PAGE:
LAIVF BLOG

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Should we test embryos using PGS with IVF treatment routinely?

The short answer to this complex question is “no” but the common and popular current answer is probably in some cases. Preimplantation genetic screening (PGS) or some practitioners as they call it preimplantation genetic diagnosis (PGD) are tests that fertility doctors use to determine whether an embryo is genetically or more so chromosomally normal or not. PGD applies to reproductive practice better because doctors make a decision based on the report (diagnostic test) instead of ordering another confirmatory test (as in a screening test). In a way, PGS is like the “Pap smear” to screen for cancerous cells, whereas a cervical biopsy would be the diagnostic test or like the “PGD” test.

The use of PGS/PGD has increased dramatically over the years and especially with the advent of newer and more reliable technologies such as comparative genomic hybridization (CGH) or the newest technique called next generation sequencing (NGS). Whereas there are many methods to test for chromosomal competence in IVF practice, NGS technology appears to be the most reliable and optimal for the genetics laboratory.

The important question is who should test their embryos and is there an age cut off? There really isn’t, but it is reasonable to assume that genetic abnormalities increase with the increasing reproductive age. Historically, doctors used to offer or at least suggest amniocentesis to all women above the age of 35. Whereas this has changed over time, guidelines updated and better screening tools have been developed, there is still the tendency to advise screening for genetic issues during pregnancy. The advent of the non-invasive prenatal testing (NIPT) certainly changed the way we counsel patients which allows genetic screening and especially for Down’s syndrome with just a blood draw starting at 9-10 weeks. The non-invasive aspect of this screening tool with over 99% accuracy makes the test a desired one and may soon be the standard way of fetal screening in the first trimester.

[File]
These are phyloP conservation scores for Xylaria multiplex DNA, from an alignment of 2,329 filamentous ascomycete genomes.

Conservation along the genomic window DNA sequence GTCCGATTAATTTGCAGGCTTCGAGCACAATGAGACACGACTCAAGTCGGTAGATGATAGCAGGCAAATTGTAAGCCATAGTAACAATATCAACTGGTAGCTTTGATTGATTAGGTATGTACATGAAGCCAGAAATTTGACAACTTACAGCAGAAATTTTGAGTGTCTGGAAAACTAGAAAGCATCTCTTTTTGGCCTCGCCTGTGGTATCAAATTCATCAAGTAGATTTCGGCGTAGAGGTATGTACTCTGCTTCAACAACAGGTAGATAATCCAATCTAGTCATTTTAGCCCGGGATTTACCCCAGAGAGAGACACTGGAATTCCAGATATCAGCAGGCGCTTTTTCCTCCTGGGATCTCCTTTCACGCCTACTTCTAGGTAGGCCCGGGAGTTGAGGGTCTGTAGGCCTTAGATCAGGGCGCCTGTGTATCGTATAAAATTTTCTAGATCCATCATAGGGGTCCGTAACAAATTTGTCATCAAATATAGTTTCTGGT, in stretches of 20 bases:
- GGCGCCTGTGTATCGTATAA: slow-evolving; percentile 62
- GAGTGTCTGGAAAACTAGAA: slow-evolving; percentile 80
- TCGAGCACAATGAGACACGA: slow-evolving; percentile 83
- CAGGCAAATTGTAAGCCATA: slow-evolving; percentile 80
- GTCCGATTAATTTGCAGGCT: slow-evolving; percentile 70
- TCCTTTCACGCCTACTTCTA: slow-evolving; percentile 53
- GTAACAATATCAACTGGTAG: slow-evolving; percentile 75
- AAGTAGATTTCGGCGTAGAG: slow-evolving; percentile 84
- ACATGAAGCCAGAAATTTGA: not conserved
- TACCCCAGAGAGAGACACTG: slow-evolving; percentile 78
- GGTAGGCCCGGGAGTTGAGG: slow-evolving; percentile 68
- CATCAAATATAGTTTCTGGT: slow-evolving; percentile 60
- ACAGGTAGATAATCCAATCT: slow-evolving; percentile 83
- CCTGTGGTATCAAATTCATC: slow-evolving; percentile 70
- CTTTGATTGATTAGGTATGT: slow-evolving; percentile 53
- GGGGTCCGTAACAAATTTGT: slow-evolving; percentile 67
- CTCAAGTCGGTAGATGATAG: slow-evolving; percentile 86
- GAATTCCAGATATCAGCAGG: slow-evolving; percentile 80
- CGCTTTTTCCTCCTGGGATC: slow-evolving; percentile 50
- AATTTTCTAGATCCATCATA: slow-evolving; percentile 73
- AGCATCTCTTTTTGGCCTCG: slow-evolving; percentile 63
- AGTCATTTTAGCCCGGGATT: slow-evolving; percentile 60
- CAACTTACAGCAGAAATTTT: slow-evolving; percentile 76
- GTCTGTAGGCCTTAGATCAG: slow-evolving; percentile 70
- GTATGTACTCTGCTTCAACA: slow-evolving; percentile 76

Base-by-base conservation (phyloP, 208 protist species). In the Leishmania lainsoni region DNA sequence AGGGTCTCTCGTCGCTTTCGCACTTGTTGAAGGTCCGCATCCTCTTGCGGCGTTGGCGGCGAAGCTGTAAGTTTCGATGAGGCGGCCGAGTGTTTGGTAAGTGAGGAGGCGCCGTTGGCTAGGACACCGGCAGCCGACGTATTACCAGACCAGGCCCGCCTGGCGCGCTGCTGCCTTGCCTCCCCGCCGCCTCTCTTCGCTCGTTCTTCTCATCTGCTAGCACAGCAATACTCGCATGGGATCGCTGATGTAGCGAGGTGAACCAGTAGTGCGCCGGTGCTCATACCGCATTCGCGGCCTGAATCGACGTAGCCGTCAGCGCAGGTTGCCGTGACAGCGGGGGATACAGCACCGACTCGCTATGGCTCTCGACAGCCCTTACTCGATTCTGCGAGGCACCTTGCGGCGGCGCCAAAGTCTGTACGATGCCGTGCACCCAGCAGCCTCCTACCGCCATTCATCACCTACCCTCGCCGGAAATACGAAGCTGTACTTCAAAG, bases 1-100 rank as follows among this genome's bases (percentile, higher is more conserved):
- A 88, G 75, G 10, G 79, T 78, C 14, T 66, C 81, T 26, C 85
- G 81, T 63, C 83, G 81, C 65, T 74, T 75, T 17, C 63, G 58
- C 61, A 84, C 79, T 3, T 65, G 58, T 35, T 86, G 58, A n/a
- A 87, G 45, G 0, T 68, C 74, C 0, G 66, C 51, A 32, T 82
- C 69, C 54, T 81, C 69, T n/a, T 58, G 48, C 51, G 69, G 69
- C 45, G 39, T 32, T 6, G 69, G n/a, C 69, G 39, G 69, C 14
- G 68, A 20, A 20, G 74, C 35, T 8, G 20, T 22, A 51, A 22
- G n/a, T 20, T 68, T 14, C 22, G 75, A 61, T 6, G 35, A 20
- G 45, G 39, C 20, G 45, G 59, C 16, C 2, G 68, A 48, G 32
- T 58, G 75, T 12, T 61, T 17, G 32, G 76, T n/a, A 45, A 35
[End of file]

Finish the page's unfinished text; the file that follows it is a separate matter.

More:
PGS allows an earlier detection option at the level of the embryo with high accuracy. High accuracy does not mean a guarantee or 100% reliability. It is not unusual to see 1-2 cases a month who have a “PGS-normal” embryo transferred and not become pregnant. This creates confusion as to whether the embryo was abnormal even though the report indicated that it was normal or the embryo was normal “chromosomally” but abnormal “genetically”. Unfortunately, genetic mapping of the entire chromosomes and what it truly means is still unknown. Certain variations occur at the level of the genes which may be normal or abnormal even in the presence of a normal appearing chromosome. Additionally, the failed implantation may also be due to non-embryo related issues such as the uterus or implantation issues.

It is important to have a discussion about the possibility of PGS resulting in imperfect or wrong diagnosis which can certainly affect the outcome. Most geneticists and clinicians believe that the false positive or false negative rates are below 10% with the newest technologies when the embryo biopsy is done at the blastocyst stage (Day 5-6 embryo stage). If the biopsy is done at the blastocyst stage as opposed to the “day 3” or “cleavage stage”, the reliability is much higher and the level of mosaicism is significantly lower. Mosaicism refers to one cell being normal and the other cells being abnormal in the embryo and vice versa.

The risk of discarding an embryo because it is labeled as being abnormal is quite low but a real issue. On the other hand, the risk of having an embryo transferred that may result in a failed cycle, miscarriage, second trimester loss, abortion, frustration, physical/emotional trauma, unnecessary use of hormones until pregnancy is ruled out and related short and long term complications is also real. The best way to approach this issue is to have a detailed discussion prior to making the decision as to whether we should test the embryos or not, and often times may come down to a decision that is a personal one and based on individual needs, perception and preference of the patient.